I've been playing around with ZFS having finally accepted that it's mature enough I shouldn't get burned.
Now to migrate the home NAS box which is currently an LVM JBOD set up that's quite full, but I have quite a bit of space unallocated on just one drive.
I've been experimenting with zfs using zpools created on sparse files. Replacing the file based vdevs with physical partitions seems like a very flexible way forward.
I'm wondering what could happen if I were to take this idea to the extreme, and create sparse file vdevs of the same size as the existing hardware, within this already very full filesystem, and move contents out of the LVM into the ZFS array.
In theory as long as the free space on the LVM filesystem stays enough to accomodate the growing ZFS, as the files are removed from it then it should keep going. Then eventually the LVM filesystem would be empty, apart from the actual ZFS images, which could be replaced with physical partitions.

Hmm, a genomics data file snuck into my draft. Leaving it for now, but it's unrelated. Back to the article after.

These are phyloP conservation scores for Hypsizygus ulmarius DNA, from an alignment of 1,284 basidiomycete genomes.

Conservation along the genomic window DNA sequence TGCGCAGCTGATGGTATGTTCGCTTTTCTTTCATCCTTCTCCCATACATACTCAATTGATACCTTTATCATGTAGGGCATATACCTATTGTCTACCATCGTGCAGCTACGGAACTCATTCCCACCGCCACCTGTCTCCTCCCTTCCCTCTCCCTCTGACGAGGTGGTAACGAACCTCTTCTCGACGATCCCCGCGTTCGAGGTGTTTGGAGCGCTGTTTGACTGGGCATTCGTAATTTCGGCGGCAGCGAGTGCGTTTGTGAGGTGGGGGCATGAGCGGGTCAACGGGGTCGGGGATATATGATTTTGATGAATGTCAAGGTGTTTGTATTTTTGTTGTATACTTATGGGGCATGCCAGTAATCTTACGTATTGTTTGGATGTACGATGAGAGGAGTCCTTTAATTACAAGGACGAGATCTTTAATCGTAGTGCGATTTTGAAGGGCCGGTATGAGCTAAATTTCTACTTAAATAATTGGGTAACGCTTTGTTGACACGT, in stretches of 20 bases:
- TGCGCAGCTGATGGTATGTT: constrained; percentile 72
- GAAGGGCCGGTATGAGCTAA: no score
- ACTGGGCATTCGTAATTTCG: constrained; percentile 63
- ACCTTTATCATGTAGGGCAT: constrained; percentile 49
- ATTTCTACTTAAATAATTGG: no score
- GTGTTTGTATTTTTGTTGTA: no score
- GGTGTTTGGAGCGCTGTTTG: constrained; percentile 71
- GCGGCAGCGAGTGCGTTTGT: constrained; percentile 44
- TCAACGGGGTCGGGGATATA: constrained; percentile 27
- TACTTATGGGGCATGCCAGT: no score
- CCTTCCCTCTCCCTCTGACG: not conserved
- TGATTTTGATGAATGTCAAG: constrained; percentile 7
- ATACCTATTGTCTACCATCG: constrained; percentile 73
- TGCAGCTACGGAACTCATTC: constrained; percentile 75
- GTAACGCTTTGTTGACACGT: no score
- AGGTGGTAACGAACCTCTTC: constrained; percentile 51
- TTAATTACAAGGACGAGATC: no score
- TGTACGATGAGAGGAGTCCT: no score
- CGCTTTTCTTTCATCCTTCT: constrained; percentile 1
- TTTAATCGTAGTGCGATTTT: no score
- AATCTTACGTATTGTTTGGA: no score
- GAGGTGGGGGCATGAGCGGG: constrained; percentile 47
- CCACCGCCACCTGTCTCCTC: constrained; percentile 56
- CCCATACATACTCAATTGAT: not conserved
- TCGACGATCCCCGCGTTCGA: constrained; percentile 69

I expect that there would be a serious performance impact due to fragmentation at the very least.
This sounds totally nuts on the surface, why copy files into another container on the same filesystem. So I believe this data set would benefit from switching on deduplication and compression so could potentially end up with a lot more free space. The main goal though is gaining the flexibility of having the data in a ZFS pool which can have it's 'drives' upgraded, ie replaced with physical hardware
This crazy question was inspired by this blog post on converting the raid level of an array using a loopback device as an interim hard drive replacement.